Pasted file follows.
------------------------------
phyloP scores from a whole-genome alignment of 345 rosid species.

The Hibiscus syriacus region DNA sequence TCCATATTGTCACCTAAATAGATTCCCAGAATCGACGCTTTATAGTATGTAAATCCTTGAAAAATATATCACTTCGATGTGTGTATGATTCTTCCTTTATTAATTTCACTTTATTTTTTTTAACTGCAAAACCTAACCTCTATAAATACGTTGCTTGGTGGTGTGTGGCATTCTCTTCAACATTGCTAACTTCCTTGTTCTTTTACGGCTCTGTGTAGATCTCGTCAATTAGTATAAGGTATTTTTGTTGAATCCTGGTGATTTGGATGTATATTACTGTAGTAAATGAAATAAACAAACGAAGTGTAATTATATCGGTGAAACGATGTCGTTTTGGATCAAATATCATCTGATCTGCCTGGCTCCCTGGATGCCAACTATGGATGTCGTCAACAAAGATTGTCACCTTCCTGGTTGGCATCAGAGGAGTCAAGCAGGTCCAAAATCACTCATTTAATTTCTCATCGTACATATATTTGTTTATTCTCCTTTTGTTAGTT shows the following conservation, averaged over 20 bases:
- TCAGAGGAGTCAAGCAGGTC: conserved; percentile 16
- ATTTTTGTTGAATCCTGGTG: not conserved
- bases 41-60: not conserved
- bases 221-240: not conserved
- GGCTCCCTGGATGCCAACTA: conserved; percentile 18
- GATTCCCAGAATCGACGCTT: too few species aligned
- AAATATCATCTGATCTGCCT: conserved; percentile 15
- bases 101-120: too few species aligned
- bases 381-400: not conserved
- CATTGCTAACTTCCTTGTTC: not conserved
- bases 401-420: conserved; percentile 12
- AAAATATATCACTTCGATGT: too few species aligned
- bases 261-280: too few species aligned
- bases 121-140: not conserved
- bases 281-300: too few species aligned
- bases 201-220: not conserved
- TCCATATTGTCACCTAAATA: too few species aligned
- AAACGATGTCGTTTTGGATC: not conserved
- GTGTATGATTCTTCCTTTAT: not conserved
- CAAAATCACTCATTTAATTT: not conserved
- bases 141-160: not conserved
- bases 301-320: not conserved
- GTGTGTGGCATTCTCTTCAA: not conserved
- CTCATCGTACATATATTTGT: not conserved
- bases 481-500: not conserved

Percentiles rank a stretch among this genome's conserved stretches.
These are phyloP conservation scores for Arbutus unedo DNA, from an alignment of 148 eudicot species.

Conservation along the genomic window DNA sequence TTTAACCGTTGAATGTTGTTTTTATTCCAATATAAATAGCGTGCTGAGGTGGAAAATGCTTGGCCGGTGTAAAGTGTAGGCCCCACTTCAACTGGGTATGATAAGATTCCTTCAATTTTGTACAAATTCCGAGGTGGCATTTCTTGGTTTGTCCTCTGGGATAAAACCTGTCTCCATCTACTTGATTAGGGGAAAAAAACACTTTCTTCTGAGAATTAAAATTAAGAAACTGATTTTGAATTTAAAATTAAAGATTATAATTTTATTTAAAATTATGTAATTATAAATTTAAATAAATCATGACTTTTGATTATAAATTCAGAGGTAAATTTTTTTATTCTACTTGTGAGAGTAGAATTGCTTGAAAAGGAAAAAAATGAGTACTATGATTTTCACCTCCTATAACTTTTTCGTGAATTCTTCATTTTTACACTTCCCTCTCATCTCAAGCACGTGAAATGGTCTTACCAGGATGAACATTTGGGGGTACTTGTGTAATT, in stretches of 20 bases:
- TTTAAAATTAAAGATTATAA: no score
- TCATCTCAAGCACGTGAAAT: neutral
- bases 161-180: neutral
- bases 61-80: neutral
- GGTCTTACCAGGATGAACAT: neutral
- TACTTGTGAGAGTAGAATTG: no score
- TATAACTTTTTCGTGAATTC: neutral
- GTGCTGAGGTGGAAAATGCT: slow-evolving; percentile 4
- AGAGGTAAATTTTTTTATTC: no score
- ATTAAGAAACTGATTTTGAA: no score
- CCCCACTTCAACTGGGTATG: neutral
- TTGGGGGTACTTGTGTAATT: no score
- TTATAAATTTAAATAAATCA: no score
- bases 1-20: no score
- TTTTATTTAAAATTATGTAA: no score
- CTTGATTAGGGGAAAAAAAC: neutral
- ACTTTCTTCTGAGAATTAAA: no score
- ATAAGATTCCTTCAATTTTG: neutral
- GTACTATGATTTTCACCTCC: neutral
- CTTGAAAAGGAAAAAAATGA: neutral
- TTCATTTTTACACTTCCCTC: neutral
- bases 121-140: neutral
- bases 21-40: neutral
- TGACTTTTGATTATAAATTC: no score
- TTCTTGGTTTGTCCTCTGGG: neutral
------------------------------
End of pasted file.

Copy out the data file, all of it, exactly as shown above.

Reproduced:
phyloP scores from a whole-genome alignment of 345 rosid species.

The Hibiscus syriacus region DNA sequence TCCATATTGTCACCTAAATAGATTCCCAGAATCGACGCTTTATAGTATGTAAATCCTTGAAAAATATATCACTTCGATGTGTGTATGATTCTTCCTTTATTAATTTCACTTTATTTTTTTTAACTGCAAAACCTAACCTCTATAAATACGTTGCTTGGTGGTGTGTGGCATTCTCTTCAACATTGCTAACTTCCTTGTTCTTTTACGGCTCTGTGTAGATCTCGTCAATTAGTATAAGGTATTTTTGTTGAATCCTGGTGATTTGGATGTATATTACTGTAGTAAATGAAATAAACAAACGAAGTGTAATTATATCGGTGAAACGATGTCGTTTTGGATCAAATATCATCTGATCTGCCTGGCTCCCTGGATGCCAACTATGGATGTCGTCAACAAAGATTGTCACCTTCCTGGTTGGCATCAGAGGAGTCAAGCAGGTCCAAAATCACTCATTTAATTTCTCATCGTACATATATTTGTTTATTCTCCTTTTGTTAGTT shows the following conservation, averaged over 20 bases:
- TCAGAGGAGTCAAGCAGGTC: conserved; percentile 16
- ATTTTTGTTGAATCCTGGTG: not conserved
- bases 41-60: not conserved
- bases 221-240: not conserved
- GGCTCCCTGGATGCCAACTA: conserved; percentile 18
- GATTCCCAGAATCGACGCTT: too few species aligned
- AAATATCATCTGATCTGCCT: conserved; percentile 15
- bases 101-120: too few species aligned
- bases 381-400: not conserved
- CATTGCTAACTTCCTTGTTC: not conserved
- bases 401-420: conserved; percentile 12
- AAAATATATCACTTCGATGT: too few species aligned
- bases 261-280: too few species aligned
- bases 121-140: not conserved
- bases 281-300: too few species aligned
- bases 201-220: not conserved
- TCCATATTGTCACCTAAATA: too few species aligned
- AAACGATGTCGTTTTGGATC: not conserved
- GTGTATGATTCTTCCTTTAT: not conserved
- CAAAATCACTCATTTAATTT: not conserved
- bases 141-160: not conserved
- bases 301-320: not conserved
- GTGTGTGGCATTCTCTTCAA: not conserved
- CTCATCGTACATATATTTGT: not conserved
- bases 481-500: not conserved

Percentiles rank a stretch among this genome's conserved stretches.
These are phyloP conservation scores for Arbutus unedo DNA, from an alignment of 148 eudicot species.

Conservation along the genomic window DNA sequence TTTAACCGTTGAATGTTGTTTTTATTCCAATATAAATAGCGTGCTGAGGTGGAAAATGCTTGGCCGGTGTAAAGTGTAGGCCCCACTTCAACTGGGTATGATAAGATTCCTTCAATTTTGTACAAATTCCGAGGTGGCATTTCTTGGTTTGTCCTCTGGGATAAAACCTGTCTCCATCTACTTGATTAGGGGAAAAAAACACTTTCTTCTGAGAATTAAAATTAAGAAACTGATTTTGAATTTAAAATTAAAGATTATAATTTTATTTAAAATTATGTAATTATAAATTTAAATAAATCATGACTTTTGATTATAAATTCAGAGGTAAATTTTTTTATTCTACTTGTGAGAGTAGAATTGCTTGAAAAGGAAAAAAATGAGTACTATGATTTTCACCTCCTATAACTTTTTCGTGAATTCTTCATTTTTACACTTCCCTCTCATCTCAAGCACGTGAAATGGTCTTACCAGGATGAACATTTGGGGGTACTTGTGTAATT, in stretches of 20 bases:
- TTTAAAATTAAAGATTATAA: no score
- TCATCTCAAGCACGTGAAAT: neutral
- bases 161-180: neutral
- bases 61-80: neutral
- GGTCTTACCAGGATGAACAT: neutral
- TACTTGTGAGAGTAGAATTG: no score
- TATAACTTTTTCGTGAATTC: neutral
- GTGCTGAGGTGGAAAATGCT: slow-evolving; percentile 4
- AGAGGTAAATTTTTTTATTC: no score
- ATTAAGAAACTGATTTTGAA: no score
- CCCCACTTCAACTGGGTATG: neutral
- TTGGGGGTACTTGTGTAATT: no score
- TTATAAATTTAAATAAATCA: no score
- bases 1-20: no score
- TTTTATTTAAAATTATGTAA: no score
- CTTGATTAGGGGAAAAAAAC: neutral
- ACTTTCTTCTGAGAATTAAA: no score
- ATAAGATTCCTTCAATTTTG: neutral
- GTACTATGATTTTCACCTCC: neutral
- CTTGAAAAGGAAAAAAATGA: neutral
- TTCATTTTTACACTTCCCTC: neutral
- bases 121-140: neutral
- bases 21-40: neutral
- TGACTTTTGATTATAAATTC: no score
- TTCTTGGTTTGTCCTCTGGG: neutral